This week was very exciting for me, as my daughter Margot turned one. The first year has flown by, and it has been amazing to watch her grow and develop. She he has brought so much happiness to our family, always so happy, funny & bright. We are so lucky to have Margot in our lives, and I look forward to watching her continue to grow.
As part of her birthday we enjoyed a delicious family lunch at the Jolly Tar in Hannington, taking advantage of the Eat Out to Help Out scheme.
The scheme, which gives diners 50% off meals up to £10 per person, is open until the end of August. There is no sign-up or voucher required, the discount is automatically added to your bill – so it couldn’t be more simple! I really would encourage people to take advantage of this very generous offer and support their local pubs, restaurants and cafes as they work to meet the challenged posed by the COVID outbreak. 1.4m hospitality workers were furloughed, the highest proportion of any sector, so it’s important we support them as we reopen the economy.
I have been very pleased with how well the Eat Out to Help Out scheme has been received, not just by the public who are enjoying the cheaper meals, but also by the restaurants, pubs, cafes who have signed up to the scheme. The feedback I have heard suggests there has been a real boom for those taking part in the scheme, and it is encouraging customer confidence, especially for those who have been shielding for so long.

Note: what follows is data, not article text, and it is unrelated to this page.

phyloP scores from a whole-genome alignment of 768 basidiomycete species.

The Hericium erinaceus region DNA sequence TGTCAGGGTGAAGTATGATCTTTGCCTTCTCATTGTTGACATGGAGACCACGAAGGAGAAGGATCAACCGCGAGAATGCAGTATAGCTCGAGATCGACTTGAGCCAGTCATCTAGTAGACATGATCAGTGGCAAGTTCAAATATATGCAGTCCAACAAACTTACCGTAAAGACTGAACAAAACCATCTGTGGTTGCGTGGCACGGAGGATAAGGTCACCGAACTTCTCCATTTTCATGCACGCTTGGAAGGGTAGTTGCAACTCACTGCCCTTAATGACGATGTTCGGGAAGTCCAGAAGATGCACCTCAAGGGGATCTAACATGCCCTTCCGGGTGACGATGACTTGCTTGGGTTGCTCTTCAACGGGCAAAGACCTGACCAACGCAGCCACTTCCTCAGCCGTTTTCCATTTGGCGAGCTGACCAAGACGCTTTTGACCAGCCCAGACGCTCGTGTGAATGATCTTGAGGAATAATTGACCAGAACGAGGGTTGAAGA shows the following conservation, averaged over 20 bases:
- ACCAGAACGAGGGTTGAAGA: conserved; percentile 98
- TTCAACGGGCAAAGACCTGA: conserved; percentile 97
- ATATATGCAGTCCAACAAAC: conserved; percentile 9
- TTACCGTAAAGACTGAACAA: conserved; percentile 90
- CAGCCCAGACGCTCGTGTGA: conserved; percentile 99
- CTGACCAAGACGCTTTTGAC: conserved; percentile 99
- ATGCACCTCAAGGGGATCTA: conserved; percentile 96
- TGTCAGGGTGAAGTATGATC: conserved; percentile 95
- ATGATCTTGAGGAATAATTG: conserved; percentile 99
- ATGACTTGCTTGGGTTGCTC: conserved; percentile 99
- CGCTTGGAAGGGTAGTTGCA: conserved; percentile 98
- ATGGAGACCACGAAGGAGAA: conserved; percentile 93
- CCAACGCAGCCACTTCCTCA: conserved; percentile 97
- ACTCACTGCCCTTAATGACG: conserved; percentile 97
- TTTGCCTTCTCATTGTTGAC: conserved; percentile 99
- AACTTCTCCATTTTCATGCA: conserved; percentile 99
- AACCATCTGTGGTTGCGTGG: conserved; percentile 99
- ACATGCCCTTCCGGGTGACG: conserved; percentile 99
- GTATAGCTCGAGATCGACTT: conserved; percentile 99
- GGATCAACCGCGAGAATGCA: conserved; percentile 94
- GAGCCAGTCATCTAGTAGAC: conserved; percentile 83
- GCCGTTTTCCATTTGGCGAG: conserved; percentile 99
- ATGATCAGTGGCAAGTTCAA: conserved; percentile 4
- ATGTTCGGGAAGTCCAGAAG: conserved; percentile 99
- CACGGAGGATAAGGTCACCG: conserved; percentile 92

Like many people, I was horrified to see the tragic events unfold in Beirut following a devastating explosion. It was yet another setback for a country that has faced many challenges in recent years, including a major economic crisis and dealing with the coronavirus pandemic, as well as hosting over 1.5 million refugees from the war in neighbouring Syria.
The blast was so powerful it could be felt 150 miles away in Cyprus, leaving unimaginable damage to buildings and infrastructure - it is reported that 50% of buildings in Beirut have been damaged and 300,000 people have been made homeless.
It is times like this that the international community must come together and offer their support as Lebanon begins to rebuild. I was very pleased to see the Foreign Secretary Dominic Raab act swiftly to offer the UK’s assistance.
UK search and rescue experts with specially trained dogs to find people who may still be trapped were immediately offered, as well as up to £5 million in emergency humanitarian funding to help people made homeless by the disaster.
The Lebanese Armed Forces, who are central to the Government of Lebanon’s response, have also been offered enhanced support from the UK, including tailored medical help, strategic air transport assistance, and engineering and communications support.
A UK Emergency Medical Team advance clinical advisory team has also been offered, who could provide initial assessment and coordination with search and rescue teams.
It will be a very long road to recovery for Beirut, and my thoughts are very much with those who have been affected.